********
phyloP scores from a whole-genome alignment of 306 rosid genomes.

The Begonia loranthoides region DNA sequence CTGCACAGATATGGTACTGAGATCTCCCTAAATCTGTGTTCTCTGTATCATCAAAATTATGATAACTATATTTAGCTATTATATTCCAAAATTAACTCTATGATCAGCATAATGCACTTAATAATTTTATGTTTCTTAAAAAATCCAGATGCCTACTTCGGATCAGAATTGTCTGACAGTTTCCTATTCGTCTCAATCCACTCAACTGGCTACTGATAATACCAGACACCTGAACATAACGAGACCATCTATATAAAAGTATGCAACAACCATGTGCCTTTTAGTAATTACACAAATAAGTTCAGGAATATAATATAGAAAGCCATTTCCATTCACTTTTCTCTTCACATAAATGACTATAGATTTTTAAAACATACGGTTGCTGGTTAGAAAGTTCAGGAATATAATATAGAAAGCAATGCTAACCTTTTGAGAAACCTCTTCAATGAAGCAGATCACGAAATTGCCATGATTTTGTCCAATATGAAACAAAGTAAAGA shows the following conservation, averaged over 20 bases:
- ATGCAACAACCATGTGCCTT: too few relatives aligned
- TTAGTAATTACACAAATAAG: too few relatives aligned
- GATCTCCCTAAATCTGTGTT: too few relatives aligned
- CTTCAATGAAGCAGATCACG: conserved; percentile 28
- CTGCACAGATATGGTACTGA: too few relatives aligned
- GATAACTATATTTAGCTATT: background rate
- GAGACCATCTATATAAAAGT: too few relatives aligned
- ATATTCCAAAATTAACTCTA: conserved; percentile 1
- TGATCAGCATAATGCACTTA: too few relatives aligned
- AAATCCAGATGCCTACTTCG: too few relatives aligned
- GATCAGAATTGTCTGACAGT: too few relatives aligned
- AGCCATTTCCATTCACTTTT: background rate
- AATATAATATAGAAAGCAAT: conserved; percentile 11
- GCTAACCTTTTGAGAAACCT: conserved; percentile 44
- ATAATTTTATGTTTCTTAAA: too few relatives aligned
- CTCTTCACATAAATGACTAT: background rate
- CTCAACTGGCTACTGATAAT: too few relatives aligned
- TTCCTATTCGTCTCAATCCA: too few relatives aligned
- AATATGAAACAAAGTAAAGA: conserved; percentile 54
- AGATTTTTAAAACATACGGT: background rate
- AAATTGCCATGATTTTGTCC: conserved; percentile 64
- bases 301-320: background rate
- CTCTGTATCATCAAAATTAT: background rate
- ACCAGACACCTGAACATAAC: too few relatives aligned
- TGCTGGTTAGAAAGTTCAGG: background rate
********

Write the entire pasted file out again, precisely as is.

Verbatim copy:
phyloP scores from a whole-genome alignment of 306 rosid genomes.

The Begonia loranthoides region DNA sequence CTGCACAGATATGGTACTGAGATCTCCCTAAATCTGTGTTCTCTGTATCATCAAAATTATGATAACTATATTTAGCTATTATATTCCAAAATTAACTCTATGATCAGCATAATGCACTTAATAATTTTATGTTTCTTAAAAAATCCAGATGCCTACTTCGGATCAGAATTGTCTGACAGTTTCCTATTCGTCTCAATCCACTCAACTGGCTACTGATAATACCAGACACCTGAACATAACGAGACCATCTATATAAAAGTATGCAACAACCATGTGCCTTTTAGTAATTACACAAATAAGTTCAGGAATATAATATAGAAAGCCATTTCCATTCACTTTTCTCTTCACATAAATGACTATAGATTTTTAAAACATACGGTTGCTGGTTAGAAAGTTCAGGAATATAATATAGAAAGCAATGCTAACCTTTTGAGAAACCTCTTCAATGAAGCAGATCACGAAATTGCCATGATTTTGTCCAATATGAAACAAAGTAAAGA shows the following conservation, averaged over 20 bases:
- ATGCAACAACCATGTGCCTT: too few relatives aligned
- TTAGTAATTACACAAATAAG: too few relatives aligned
- GATCTCCCTAAATCTGTGTT: too few relatives aligned
- CTTCAATGAAGCAGATCACG: conserved; percentile 28
- CTGCACAGATATGGTACTGA: too few relatives aligned
- GATAACTATATTTAGCTATT: background rate
- GAGACCATCTATATAAAAGT: too few relatives aligned
- ATATTCCAAAATTAACTCTA: conserved; percentile 1
- TGATCAGCATAATGCACTTA: too few relatives aligned
- AAATCCAGATGCCTACTTCG: too few relatives aligned
- GATCAGAATTGTCTGACAGT: too few relatives aligned
- AGCCATTTCCATTCACTTTT: background rate
- AATATAATATAGAAAGCAAT: conserved; percentile 11
- GCTAACCTTTTGAGAAACCT: conserved; percentile 44
- ATAATTTTATGTTTCTTAAA: too few relatives aligned
- CTCTTCACATAAATGACTAT: background rate
- CTCAACTGGCTACTGATAAT: too few relatives aligned
- TTCCTATTCGTCTCAATCCA: too few relatives aligned
- AATATGAAACAAAGTAAAGA: conserved; percentile 54
- AGATTTTTAAAACATACGGT: background rate
- AAATTGCCATGATTTTGTCC: conserved; percentile 64
- bases 301-320: background rate
- CTCTGTATCATCAAAATTAT: background rate
- ACCAGACACCTGAACATAAC: too few relatives aligned
- TGCTGGTTAGAAAGTTCAGG: background rate